Lydia McDermott is the Director of the Center for Writing and Speaking, and Associate Professor of Rhetoric, Writing and Public Discourse at Whitman. She is currently serving as the First Year Seminars Writing Coordinator and as Chair of Rhetoric, Writing and Public Discourse.
McDermott's Ph.D. is in Rhetoric and Composition and her M.A. is in Creative Writing. Her research has centered on rhetorical historiography, looking in particular at the concurrent emergence of classical rhetoric and gynecology and the 19th century shift from midwifery to obstetrics. Her more recent research has centered on midwifery in the global context and rhetorics of racism. In general, her approach to studying rhetoric is feminist and queer. She studies marginalized rhetors and rhetorics that resist dominant discourses because these dominant discourses have the power to shape and constrain not only our rhetorical choices, but also our material bodies. She strives in her research to discover, validate, and create alternative discourses that can expand our understandings of real and metaphorical bodies.
McDermott loves the power of language to shape our lived experiences, and to that end, she still actively publishes poetry alongside her scholarly research. She loves to write in practically any genre and especially loves helping others find a passion for writing. In her spare time she loves to walk her two puggos, Napoleon Bone-Apart and Laura, and she occasionally posts youtube videos on the channel “Laura the Rhetorical Pug,” in which Laura explains important rhetorical theories with the occasional cameo from Napoleon. She also happens to have three sons, three cats, and a partner.
Previous to coming to Whitman College, McDermott was a Visiting Assistant Professor of Women’s and Gender Studies and helped to found and direct the Graduate Writing and Research Center at Ohio University in Athens, Ohio. Within Rhetoric, Writing and Public Discourse, Professor McDermott teaches courses on composition, rhetorical theory, and rhetorical bodies, and facilitates writing education and support across Whitman's curriculum. Her first book, Liminial Bodies, Reproductive Health, and Feminist Rhetoric: Searching the Negative Spaces in the History of Rhetoric, came out with Rowman Littlefield Press, Lexington Books, in 2016. Her articles, chapters, and poetry have appeared in a variety of venues. She is a member of the Rhetoric Society of America and the Conference on College Composition and Communication, where she has served as co-chair, with Prof. Patty Wilde, of the Feminist Workshop for the past four years and is currently co-chair of the Rhetoric Special Interest Group with Professor Bo Wang.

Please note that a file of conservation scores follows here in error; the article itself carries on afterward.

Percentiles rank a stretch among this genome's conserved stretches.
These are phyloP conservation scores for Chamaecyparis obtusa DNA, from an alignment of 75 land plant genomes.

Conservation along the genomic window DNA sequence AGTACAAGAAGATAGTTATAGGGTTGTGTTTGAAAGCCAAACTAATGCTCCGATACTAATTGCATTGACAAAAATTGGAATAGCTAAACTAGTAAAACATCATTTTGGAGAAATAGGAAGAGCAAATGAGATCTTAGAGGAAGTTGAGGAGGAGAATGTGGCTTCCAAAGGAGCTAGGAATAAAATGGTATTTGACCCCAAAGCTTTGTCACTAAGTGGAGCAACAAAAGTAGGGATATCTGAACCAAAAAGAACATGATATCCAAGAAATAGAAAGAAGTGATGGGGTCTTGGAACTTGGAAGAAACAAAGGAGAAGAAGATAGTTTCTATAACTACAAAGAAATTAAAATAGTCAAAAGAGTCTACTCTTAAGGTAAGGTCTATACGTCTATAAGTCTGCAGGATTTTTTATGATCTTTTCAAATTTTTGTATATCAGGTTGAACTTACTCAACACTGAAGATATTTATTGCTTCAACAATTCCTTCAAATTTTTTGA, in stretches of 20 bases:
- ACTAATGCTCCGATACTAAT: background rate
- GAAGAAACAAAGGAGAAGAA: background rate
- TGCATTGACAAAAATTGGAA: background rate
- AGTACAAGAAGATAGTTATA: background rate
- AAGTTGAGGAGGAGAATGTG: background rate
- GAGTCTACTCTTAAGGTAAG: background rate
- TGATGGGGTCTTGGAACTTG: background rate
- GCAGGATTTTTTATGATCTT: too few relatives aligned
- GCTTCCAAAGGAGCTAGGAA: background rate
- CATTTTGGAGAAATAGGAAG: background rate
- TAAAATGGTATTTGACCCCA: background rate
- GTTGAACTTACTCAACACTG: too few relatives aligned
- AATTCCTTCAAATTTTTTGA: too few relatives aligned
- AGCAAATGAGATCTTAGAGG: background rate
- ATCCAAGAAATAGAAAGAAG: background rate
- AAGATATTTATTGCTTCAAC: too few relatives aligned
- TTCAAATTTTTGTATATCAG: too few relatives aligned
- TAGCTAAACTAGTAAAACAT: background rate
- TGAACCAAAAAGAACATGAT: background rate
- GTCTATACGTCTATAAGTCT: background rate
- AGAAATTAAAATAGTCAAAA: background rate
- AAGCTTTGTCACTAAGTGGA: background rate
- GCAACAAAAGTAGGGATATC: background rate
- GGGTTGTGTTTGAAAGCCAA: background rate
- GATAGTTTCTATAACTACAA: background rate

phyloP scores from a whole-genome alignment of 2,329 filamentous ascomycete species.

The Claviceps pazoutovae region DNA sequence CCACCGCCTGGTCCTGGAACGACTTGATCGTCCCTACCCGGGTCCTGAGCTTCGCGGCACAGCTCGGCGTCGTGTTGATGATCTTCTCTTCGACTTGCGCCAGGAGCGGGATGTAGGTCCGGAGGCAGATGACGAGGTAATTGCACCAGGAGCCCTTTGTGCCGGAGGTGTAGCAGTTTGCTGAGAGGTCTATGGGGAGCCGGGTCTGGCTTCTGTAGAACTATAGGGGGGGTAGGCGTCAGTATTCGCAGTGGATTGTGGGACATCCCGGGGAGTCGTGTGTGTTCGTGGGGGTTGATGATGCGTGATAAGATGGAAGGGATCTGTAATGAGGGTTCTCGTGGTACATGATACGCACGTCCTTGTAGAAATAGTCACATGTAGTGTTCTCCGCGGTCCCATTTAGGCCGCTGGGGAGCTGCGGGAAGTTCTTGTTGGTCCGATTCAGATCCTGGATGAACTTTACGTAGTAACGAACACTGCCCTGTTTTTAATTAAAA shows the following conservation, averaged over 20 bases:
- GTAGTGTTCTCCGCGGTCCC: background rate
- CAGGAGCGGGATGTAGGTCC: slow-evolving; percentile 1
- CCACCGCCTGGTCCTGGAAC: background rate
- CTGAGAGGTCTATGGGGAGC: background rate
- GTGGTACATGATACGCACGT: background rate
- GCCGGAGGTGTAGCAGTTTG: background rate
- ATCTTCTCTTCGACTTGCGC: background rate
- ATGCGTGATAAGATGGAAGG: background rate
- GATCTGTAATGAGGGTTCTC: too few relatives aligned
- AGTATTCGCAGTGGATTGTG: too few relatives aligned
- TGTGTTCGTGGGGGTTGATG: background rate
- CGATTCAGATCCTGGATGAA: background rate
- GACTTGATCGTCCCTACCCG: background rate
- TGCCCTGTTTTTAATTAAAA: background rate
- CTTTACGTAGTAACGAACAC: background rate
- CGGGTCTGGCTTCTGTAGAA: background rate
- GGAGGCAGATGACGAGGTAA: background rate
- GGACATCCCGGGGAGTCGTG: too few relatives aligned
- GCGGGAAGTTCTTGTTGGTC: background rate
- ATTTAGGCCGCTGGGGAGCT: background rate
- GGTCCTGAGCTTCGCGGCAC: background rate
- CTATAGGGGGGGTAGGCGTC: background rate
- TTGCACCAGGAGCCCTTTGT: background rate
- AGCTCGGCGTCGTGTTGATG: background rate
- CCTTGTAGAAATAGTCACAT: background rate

Ph.D. Rhetoric and Composition
Graduate Certificate in Women’s and Gender Studies
M.A. Creative Writing, Poetry
B.A. English Literature
Liminial Bodies, Reproductive Health, and Feminist Rhetoric: Searching the Negative Spaces in the History of Rhetoric, Rowman Littlefield Press, Lexington Books, 2016.
Articles and Chapters in Edited Collections
“Developing Midwives and Delivering Development,” currently under review.
“The Crik is Crooked: Appalachia as Movable Queer Space.” Storytelling in Queer Appalachia. Eds. Sherrie Gradin, Hillery Glasby, and Rachael Ryerson. West Virginia University Press, July 2020.
With Lana Oweidat. “Neither Safe nor Brave: Empathetic Interventions in Tutor Training.” Writing Centers as Brave/r Spaces, special issue of The Peer Review 1.2 (2017).http://thepeerreview-iwca.org/issues/braver-spaces/
“Birthing Rhetorical Monsters: How Mary Shelley Infuses Mêtis with the Maternal in her 1831 Introduction to Frankenstein.” Rhetoric Review 34.1 (2015): 1-18.
“Echo as Ventriloquist: Disembodied Vocal Performance and Feminist Rhetorical Agency.” Feminist Challenges, Feminist Rhetorics: Locations, Scholarship, and Discourse. Ed. Kirsti Cole. Newcastle upon Tyne, UK:Cambridge Scholars Press, 2014.
“A Womb of One’s Own: A Wandering Rhetoric.” MP: An Online Feminist Journal. 3.5 (2012): 23-40.
Review of Monsters in the Classroom: Essays on Teaching What Scares Us, Edited by Adam Golub and Heather Richardson Hayton. The Comparatist, 2019.
Review of Rhetorical Touch: Disability, Identification, Haptics by Shannon Walters. Advances in the History of Rhetoric, Winter, 2018.
“Thinking of Another While Making Tea,” Red Flag Press, October 2019 postcard.
“Tiny,” “Over,” and “Sleepover,” Red Earth Review, July 2019.
“Dear M___,” “52 Shoe Lane,” and “Possession,” Raw Art Review, Summer 2019.
“What We Lose,” From Whispers to Roars, April, 2019.
“Captain of the Ship,” Prometheus Dreaming, chosen for Thus Spake Prometheus feature to be recorded by a voice actor, Spring 2019.
“Navel Song,” “Biblio-Love Songs,” and “Mahler over Marietta,” Cathexis NW Press, March 2019.
“Cleave,” Fragile, a collection by Medusa’s Laugh Press, 2019.
NWCCU Beacon Award, 2019.
How to Make a Glass Wolf, poetry chapbook, runner up in the Ruth Lily prize, 2019.
Graves Award in the Humanities, “English Writing Pedagogy in China,” 2018.
Dublin Award, advisor for student Emma Dulaney, 2016.
Perry grant with student-researcher Allie Donahue, Summer 2016.
CIEE scholarship to attend International Faculty Development Seminar in Shanghai, China, Summer 2016.